Have you been out there? What do you think so far?
I ain’t afraid of no nutty street tweakers! For the most part, they’re too wrapped up in their domestic dispute and drug drama to be any more a hazard than a large animal straying suddenly out onto the path would be.
Besides, you have to consider a couple things. 1) Are you assessing your threats based on facts or hyperbole and hearsay, and just how precious or risk-averse are you? (Remember, we’re all getting older and are going to die; death avoidance is an American cultural neurosis.) 2) A part of community policing is deterrence by presence, just like posting security guards in stores — the worst of the zombie Morlocks will run roughshod with all impunity all over the trail and surrounding neighborhoods if us squares/normies/whatever quail in fear at the sight of some muttering troglodyte digging holes in his face, so much so that we abandon the trail — effectively tacitly sanctioning hostile takeover of a public byway.
All that said, don’t be a fool about it. I always carry a 1000 lumen tactical flashlight, a small canister of pepper gel, and a blackjack on me, even when I’m riding through the Pearl in broad daylight. I’m not about to be anyone’s victim.
The audit released Wednesday said increasing demand for services has pushed the program past its capacity. Among other things, the program needs to do a better job collecting data and communicating with residents who make complaints and homeless people in camps to be cleaned up.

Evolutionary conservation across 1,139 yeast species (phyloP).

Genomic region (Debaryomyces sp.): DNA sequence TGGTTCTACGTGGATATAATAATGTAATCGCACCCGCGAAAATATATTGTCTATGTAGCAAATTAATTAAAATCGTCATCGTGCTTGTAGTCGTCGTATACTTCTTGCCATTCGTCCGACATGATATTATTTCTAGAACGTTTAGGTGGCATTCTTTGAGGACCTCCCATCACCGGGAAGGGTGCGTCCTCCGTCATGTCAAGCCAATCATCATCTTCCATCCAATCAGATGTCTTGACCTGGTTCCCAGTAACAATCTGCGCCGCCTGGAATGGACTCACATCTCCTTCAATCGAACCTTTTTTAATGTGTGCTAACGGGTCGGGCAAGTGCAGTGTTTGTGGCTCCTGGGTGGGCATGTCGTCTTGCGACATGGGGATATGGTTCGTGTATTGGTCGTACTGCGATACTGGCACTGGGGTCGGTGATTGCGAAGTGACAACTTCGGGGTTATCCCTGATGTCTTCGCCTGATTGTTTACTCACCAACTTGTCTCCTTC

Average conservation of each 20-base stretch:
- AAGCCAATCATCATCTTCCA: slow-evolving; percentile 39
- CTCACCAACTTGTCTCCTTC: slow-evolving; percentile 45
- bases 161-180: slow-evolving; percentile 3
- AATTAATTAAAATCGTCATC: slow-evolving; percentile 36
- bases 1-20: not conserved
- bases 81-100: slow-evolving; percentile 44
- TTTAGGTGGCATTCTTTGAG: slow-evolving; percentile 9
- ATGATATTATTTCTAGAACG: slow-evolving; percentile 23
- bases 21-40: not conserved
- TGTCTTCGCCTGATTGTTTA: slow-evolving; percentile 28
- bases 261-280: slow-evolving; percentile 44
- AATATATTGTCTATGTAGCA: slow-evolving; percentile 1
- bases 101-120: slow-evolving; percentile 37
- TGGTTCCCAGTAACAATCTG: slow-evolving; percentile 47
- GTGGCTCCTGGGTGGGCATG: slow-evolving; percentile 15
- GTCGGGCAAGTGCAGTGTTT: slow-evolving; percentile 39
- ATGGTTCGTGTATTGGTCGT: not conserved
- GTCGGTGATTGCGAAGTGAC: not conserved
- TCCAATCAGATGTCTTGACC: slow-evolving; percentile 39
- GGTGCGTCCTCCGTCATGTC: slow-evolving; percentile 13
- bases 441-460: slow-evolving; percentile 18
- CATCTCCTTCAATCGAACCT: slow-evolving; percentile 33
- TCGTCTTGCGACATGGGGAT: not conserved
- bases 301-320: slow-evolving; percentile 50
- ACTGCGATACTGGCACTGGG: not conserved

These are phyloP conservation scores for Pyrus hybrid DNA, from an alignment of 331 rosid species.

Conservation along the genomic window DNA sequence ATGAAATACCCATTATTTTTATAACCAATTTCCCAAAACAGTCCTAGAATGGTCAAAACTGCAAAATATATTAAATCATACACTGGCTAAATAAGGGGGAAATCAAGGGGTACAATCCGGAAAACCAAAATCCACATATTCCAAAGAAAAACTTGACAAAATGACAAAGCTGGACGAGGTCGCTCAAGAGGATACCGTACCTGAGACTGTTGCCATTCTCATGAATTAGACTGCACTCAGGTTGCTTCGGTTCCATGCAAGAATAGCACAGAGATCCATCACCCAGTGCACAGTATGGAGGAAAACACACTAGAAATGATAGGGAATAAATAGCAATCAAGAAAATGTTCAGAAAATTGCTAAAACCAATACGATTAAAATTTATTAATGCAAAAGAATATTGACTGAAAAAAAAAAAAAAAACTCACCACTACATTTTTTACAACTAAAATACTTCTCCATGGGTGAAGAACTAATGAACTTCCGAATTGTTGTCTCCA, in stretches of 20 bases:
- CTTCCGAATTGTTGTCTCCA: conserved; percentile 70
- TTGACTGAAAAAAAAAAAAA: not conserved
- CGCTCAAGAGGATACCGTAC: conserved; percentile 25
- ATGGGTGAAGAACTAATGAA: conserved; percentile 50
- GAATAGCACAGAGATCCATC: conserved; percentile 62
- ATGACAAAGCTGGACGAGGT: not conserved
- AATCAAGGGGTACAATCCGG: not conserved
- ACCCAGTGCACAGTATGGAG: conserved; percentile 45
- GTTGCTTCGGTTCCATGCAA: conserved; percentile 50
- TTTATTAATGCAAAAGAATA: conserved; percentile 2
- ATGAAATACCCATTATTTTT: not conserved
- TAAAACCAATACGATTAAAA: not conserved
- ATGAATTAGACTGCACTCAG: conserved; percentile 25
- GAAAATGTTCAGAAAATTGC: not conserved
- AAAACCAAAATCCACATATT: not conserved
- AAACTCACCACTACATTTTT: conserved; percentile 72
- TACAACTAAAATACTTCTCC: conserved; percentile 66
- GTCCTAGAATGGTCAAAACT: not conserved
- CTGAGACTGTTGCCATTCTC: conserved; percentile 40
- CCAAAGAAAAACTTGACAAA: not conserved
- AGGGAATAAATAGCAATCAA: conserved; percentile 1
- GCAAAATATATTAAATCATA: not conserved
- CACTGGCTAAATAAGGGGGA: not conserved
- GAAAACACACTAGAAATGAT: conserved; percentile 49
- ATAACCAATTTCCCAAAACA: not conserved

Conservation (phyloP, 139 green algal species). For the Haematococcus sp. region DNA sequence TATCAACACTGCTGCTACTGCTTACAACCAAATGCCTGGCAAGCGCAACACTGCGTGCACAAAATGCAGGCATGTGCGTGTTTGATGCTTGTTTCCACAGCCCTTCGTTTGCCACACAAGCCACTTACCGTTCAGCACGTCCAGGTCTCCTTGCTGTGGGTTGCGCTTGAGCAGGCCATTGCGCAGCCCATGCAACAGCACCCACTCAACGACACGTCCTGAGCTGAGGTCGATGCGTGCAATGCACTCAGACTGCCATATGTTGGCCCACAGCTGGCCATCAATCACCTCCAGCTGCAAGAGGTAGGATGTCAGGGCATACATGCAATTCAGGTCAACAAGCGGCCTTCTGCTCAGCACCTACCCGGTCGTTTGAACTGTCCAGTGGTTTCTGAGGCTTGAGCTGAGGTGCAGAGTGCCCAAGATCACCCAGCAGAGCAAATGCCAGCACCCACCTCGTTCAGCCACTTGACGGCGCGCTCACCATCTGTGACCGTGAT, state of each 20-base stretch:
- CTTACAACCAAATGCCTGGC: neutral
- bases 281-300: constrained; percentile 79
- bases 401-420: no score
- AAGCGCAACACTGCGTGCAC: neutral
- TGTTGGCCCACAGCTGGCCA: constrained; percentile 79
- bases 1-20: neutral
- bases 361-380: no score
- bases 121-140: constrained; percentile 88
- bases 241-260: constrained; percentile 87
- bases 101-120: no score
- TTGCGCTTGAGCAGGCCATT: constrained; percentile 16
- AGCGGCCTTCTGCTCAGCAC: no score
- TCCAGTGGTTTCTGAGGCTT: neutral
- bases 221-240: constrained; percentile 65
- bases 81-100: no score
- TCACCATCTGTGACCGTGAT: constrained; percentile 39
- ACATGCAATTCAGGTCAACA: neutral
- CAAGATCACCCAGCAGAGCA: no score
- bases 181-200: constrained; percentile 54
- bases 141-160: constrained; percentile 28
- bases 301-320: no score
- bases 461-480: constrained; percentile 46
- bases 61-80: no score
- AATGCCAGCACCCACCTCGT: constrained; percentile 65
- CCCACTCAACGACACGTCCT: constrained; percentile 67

The audit was released just two days after BikePortland, an influential bike advocacy organization, declared obstructions caused by homeless camps along the I-205 bike and pedestrian path to be ‘unacceptable.’
Did you happen to notice that the guy who was arrested for smashing out windows in one of the protests was a OUT OF STATE TRANSIENT in possession of a loaded gun? Don’t assume druggies and transients in tents are not armed. Assume they’re dangerous.
I ride the 205 path a few times a month, to and from Gladstone (one terminus) to about Burnside, and, in addition to the human obstacles outlined here—and which are real and present— the other big hassles are associated with where the path ends for a while and you hafta ride the street: once on 212 in Clackamas where you have to merge with heavy traffic for 2-3 lights / turns, and again near Flavel, where you have to join streets lined w camping vehicles/ sketch/ debris and make a couple cross-traffic turns. One hopes the city / Metro would some day reroute these short sections, but I’m not convinced.
Things like this part of the problem by making it easier for transient related junk to be brought into the area. Here’s a missing bollard by 7-Eleven/Home Depot near airport and transients are driving their vehicles into MUP to carry their junk into the area.
Missing bollard by 7-Eleven near NE Marine/112th Ave has become the point of ingestion for transient related motor vehicles to bring in/bring out stolen bikes, tents, trash, detritus and what not.